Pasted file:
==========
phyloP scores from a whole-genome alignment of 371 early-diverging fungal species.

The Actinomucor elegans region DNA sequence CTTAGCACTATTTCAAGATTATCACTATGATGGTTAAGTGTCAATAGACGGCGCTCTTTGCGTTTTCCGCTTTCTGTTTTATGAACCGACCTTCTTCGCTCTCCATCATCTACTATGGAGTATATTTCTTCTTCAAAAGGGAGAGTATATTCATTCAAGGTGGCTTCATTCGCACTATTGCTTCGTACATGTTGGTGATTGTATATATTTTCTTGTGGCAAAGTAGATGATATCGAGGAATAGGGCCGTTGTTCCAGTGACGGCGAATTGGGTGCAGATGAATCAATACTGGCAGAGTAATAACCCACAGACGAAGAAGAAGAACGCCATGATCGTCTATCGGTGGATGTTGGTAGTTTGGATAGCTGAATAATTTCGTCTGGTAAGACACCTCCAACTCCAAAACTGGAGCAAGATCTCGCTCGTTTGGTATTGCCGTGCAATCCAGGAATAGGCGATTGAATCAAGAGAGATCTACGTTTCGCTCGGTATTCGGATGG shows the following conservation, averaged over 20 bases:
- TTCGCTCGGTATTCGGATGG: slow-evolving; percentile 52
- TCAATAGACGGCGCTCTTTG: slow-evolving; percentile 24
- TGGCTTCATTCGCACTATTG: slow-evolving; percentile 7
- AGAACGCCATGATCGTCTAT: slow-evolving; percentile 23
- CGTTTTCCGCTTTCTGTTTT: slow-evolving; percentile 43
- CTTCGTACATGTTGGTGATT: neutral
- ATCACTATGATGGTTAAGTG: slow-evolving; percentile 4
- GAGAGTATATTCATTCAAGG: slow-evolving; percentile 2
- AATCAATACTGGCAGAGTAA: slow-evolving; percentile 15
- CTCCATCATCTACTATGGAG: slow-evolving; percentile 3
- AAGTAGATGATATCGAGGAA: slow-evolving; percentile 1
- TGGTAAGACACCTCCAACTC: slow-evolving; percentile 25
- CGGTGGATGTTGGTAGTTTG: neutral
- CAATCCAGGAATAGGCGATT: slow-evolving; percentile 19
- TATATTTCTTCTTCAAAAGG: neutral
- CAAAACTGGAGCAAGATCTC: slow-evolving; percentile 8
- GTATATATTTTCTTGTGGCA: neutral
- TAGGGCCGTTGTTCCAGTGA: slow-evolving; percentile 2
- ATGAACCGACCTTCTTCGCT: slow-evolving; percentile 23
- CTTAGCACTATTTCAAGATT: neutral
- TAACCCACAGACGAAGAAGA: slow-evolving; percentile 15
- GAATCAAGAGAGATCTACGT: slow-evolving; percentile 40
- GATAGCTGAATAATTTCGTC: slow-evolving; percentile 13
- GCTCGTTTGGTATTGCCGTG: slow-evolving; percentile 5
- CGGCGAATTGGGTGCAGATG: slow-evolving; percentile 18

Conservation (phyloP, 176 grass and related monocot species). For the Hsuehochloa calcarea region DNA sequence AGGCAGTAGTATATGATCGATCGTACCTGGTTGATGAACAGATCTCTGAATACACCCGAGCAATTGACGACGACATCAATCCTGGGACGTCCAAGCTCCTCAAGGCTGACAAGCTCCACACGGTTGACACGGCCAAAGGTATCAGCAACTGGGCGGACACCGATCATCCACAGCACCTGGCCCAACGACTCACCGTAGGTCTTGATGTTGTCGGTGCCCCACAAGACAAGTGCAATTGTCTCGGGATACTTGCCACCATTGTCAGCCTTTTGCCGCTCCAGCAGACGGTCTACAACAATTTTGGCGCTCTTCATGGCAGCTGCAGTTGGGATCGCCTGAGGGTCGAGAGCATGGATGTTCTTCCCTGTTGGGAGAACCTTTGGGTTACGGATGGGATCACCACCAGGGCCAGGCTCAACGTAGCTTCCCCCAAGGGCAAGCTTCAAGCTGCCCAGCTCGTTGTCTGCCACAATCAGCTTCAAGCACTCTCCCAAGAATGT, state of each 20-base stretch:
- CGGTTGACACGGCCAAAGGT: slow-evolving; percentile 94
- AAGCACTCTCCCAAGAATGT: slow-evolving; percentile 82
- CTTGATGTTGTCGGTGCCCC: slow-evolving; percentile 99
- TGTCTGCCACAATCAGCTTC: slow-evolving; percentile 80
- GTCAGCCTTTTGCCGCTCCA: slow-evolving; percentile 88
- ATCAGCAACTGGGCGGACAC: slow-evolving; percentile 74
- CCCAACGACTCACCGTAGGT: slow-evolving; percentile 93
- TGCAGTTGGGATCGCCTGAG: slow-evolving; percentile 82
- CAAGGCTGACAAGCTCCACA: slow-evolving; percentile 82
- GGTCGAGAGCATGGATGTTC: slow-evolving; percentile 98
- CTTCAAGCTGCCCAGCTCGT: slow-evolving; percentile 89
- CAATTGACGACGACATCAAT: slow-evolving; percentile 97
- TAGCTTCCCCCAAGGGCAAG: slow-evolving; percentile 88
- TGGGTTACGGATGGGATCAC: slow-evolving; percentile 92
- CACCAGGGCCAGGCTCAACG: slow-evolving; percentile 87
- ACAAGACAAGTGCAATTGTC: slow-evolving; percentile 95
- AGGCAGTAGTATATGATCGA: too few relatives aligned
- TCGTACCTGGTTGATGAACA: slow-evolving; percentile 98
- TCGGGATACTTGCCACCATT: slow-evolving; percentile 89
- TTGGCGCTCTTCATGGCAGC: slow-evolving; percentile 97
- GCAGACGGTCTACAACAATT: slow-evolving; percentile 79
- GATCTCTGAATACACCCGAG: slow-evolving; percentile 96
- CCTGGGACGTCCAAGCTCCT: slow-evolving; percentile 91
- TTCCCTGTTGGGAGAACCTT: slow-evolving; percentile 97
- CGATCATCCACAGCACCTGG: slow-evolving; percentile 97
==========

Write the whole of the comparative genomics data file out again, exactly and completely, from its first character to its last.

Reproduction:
phyloP scores from a whole-genome alignment of 371 early-diverging fungal species.

The Actinomucor elegans region DNA sequence CTTAGCACTATTTCAAGATTATCACTATGATGGTTAAGTGTCAATAGACGGCGCTCTTTGCGTTTTCCGCTTTCTGTTTTATGAACCGACCTTCTTCGCTCTCCATCATCTACTATGGAGTATATTTCTTCTTCAAAAGGGAGAGTATATTCATTCAAGGTGGCTTCATTCGCACTATTGCTTCGTACATGTTGGTGATTGTATATATTTTCTTGTGGCAAAGTAGATGATATCGAGGAATAGGGCCGTTGTTCCAGTGACGGCGAATTGGGTGCAGATGAATCAATACTGGCAGAGTAATAACCCACAGACGAAGAAGAAGAACGCCATGATCGTCTATCGGTGGATGTTGGTAGTTTGGATAGCTGAATAATTTCGTCTGGTAAGACACCTCCAACTCCAAAACTGGAGCAAGATCTCGCTCGTTTGGTATTGCCGTGCAATCCAGGAATAGGCGATTGAATCAAGAGAGATCTACGTTTCGCTCGGTATTCGGATGG shows the following conservation, averaged over 20 bases:
- TTCGCTCGGTATTCGGATGG: slow-evolving; percentile 52
- TCAATAGACGGCGCTCTTTG: slow-evolving; percentile 24
- TGGCTTCATTCGCACTATTG: slow-evolving; percentile 7
- AGAACGCCATGATCGTCTAT: slow-evolving; percentile 23
- CGTTTTCCGCTTTCTGTTTT: slow-evolving; percentile 43
- CTTCGTACATGTTGGTGATT: neutral
- ATCACTATGATGGTTAAGTG: slow-evolving; percentile 4
- GAGAGTATATTCATTCAAGG: slow-evolving; percentile 2
- AATCAATACTGGCAGAGTAA: slow-evolving; percentile 15
- CTCCATCATCTACTATGGAG: slow-evolving; percentile 3
- AAGTAGATGATATCGAGGAA: slow-evolving; percentile 1
- TGGTAAGACACCTCCAACTC: slow-evolving; percentile 25
- CGGTGGATGTTGGTAGTTTG: neutral
- CAATCCAGGAATAGGCGATT: slow-evolving; percentile 19
- TATATTTCTTCTTCAAAAGG: neutral
- CAAAACTGGAGCAAGATCTC: slow-evolving; percentile 8
- GTATATATTTTCTTGTGGCA: neutral
- TAGGGCCGTTGTTCCAGTGA: slow-evolving; percentile 2
- ATGAACCGACCTTCTTCGCT: slow-evolving; percentile 23
- CTTAGCACTATTTCAAGATT: neutral
- TAACCCACAGACGAAGAAGA: slow-evolving; percentile 15
- GAATCAAGAGAGATCTACGT: slow-evolving; percentile 40
- GATAGCTGAATAATTTCGTC: slow-evolving; percentile 13
- GCTCGTTTGGTATTGCCGTG: slow-evolving; percentile 5
- CGGCGAATTGGGTGCAGATG: slow-evolving; percentile 18

Conservation (phyloP, 176 grass and related monocot species). For the Hsuehochloa calcarea region DNA sequence AGGCAGTAGTATATGATCGATCGTACCTGGTTGATGAACAGATCTCTGAATACACCCGAGCAATTGACGACGACATCAATCCTGGGACGTCCAAGCTCCTCAAGGCTGACAAGCTCCACACGGTTGACACGGCCAAAGGTATCAGCAACTGGGCGGACACCGATCATCCACAGCACCTGGCCCAACGACTCACCGTAGGTCTTGATGTTGTCGGTGCCCCACAAGACAAGTGCAATTGTCTCGGGATACTTGCCACCATTGTCAGCCTTTTGCCGCTCCAGCAGACGGTCTACAACAATTTTGGCGCTCTTCATGGCAGCTGCAGTTGGGATCGCCTGAGGGTCGAGAGCATGGATGTTCTTCCCTGTTGGGAGAACCTTTGGGTTACGGATGGGATCACCACCAGGGCCAGGCTCAACGTAGCTTCCCCCAAGGGCAAGCTTCAAGCTGCCCAGCTCGTTGTCTGCCACAATCAGCTTCAAGCACTCTCCCAAGAATGT, state of each 20-base stretch:
- CGGTTGACACGGCCAAAGGT: slow-evolving; percentile 94
- AAGCACTCTCCCAAGAATGT: slow-evolving; percentile 82
- CTTGATGTTGTCGGTGCCCC: slow-evolving; percentile 99
- TGTCTGCCACAATCAGCTTC: slow-evolving; percentile 80
- GTCAGCCTTTTGCCGCTCCA: slow-evolving; percentile 88
- ATCAGCAACTGGGCGGACAC: slow-evolving; percentile 74
- CCCAACGACTCACCGTAGGT: slow-evolving; percentile 93
- TGCAGTTGGGATCGCCTGAG: slow-evolving; percentile 82
- CAAGGCTGACAAGCTCCACA: slow-evolving; percentile 82
- GGTCGAGAGCATGGATGTTC: slow-evolving; percentile 98
- CTTCAAGCTGCCCAGCTCGT: slow-evolving; percentile 89
- CAATTGACGACGACATCAAT: slow-evolving; percentile 97
- TAGCTTCCCCCAAGGGCAAG: slow-evolving; percentile 88
- TGGGTTACGGATGGGATCAC: slow-evolving; percentile 92
- CACCAGGGCCAGGCTCAACG: slow-evolving; percentile 87
- ACAAGACAAGTGCAATTGTC: slow-evolving; percentile 95
- AGGCAGTAGTATATGATCGA: too few relatives aligned
- TCGTACCTGGTTGATGAACA: slow-evolving; percentile 98
- TCGGGATACTTGCCACCATT: slow-evolving; percentile 89
- TTGGCGCTCTTCATGGCAGC: slow-evolving; percentile 97
- GCAGACGGTCTACAACAATT: slow-evolving; percentile 79
- GATCTCTGAATACACCCGAG: slow-evolving; percentile 96
- CCTGGGACGTCCAAGCTCCT: slow-evolving; percentile 91
- TTCCCTGTTGGGAGAACCTT: slow-evolving; percentile 97
- CGATCATCCACAGCACCTGG: slow-evolving; percentile 97